Photo by Ben Blackwell
Richard Artschwager Bibliography (46 Kb)
With great sadness we acknowledge the death of Richard Artschwager at the age of 89, just days after his second Whitney Museum retrospective “Richard Artschwager!” ended. For more than five decades, Richard forged a richly maverick path, confounding the genres and limits of art while forever changing how we view and understand space and the everyday objects that occupy it. His work has been the subject of many important exhibitions, including the Whitney Museum of American Art, New York (1988 and 2012–13); Centre Pompidou, Paris (1989); Deutsche Guggenheim, Berlin (2003); and Kunstmuseum Winterthur (2003) and is in the permanent collections of museums worldwide, including the Museum of Modern Art, New York; Art Institute of Chicago, Museum Ludwig Cologne, and Fondation Cartier pour l’art contemporain, Paris. “Richard Artschwager!” will tour to the Hammer Museum, Los Angeles and the Haus der Kunst, Munich later this year.
We are honored to have been involved professionally and personally with Richard for so many years, and to be witness to his life-enhancing art.
Our heartfelt thoughts are with Richard’s wife Ann and his children Eva, Clara, and Teddy Artschwager.
Richard Artschwager (b.1923; d. 2013) had been making art—sculpture, painting, drawings and other objects—since the early 1950s. For more than four decades, Artschwager had forged a unique and maverick path in twentieth century art by confounding its generic limits, all the while making the visual comprehension of space and the everyday objects that occupy it strangely unfamiliar. Artschwager's work has been variously described as Pop Art, because of its derivation from utilitarian objects and incorporation of commercial and industrial materials; as Minimal Art, because of its geometric forms and solid presence; and as Conceptual Art, because of its cool and cerebral detachment. But none of these classifications adequately defines the aims of an artist who specializes in categorical confusion and works to reveal the levels of deception involved in pictorial illusionism.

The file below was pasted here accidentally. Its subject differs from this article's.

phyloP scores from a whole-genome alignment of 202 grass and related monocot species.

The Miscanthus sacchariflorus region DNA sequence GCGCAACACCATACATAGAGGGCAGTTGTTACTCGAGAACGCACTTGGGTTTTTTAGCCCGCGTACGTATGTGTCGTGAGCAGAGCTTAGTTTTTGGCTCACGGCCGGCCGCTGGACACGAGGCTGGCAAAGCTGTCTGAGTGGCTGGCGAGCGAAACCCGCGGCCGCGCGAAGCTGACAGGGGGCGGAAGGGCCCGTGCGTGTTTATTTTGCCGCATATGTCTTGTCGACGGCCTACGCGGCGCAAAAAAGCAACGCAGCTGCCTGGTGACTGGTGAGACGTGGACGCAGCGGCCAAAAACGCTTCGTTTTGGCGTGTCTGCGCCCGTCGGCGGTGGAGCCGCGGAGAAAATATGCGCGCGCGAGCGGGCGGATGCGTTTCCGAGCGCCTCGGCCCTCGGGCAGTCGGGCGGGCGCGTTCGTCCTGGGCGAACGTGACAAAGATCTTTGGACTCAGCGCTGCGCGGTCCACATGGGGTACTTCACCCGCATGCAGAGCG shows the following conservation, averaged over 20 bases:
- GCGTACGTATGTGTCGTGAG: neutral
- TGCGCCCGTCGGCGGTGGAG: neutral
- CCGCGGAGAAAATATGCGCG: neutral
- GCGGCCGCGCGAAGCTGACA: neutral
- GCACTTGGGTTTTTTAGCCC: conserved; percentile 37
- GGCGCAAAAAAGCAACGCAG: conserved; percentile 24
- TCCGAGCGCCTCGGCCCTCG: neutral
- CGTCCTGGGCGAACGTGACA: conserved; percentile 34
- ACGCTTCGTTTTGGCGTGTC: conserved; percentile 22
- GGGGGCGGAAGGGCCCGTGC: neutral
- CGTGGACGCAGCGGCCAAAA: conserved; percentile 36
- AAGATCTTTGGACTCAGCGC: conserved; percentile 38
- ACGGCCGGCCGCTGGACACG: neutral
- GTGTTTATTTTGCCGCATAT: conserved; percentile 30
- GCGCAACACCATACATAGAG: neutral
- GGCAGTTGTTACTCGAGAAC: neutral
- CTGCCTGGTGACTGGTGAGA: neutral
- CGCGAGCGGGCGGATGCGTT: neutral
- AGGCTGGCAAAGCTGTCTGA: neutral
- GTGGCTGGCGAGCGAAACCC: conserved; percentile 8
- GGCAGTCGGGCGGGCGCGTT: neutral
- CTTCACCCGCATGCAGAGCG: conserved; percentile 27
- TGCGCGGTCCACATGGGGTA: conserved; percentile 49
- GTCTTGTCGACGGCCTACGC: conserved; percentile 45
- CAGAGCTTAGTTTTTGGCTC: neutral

Artschwager's approach focused on the structures of perception, striving to conflate the world of images, which can be apprehended but not physically grasped, and the world of objects, which is the same space that we ourselves occupy. His most recent work marks a departure, in that the images he had composed from sources in popular culture have overt, if deadpan, allusions to current political issues.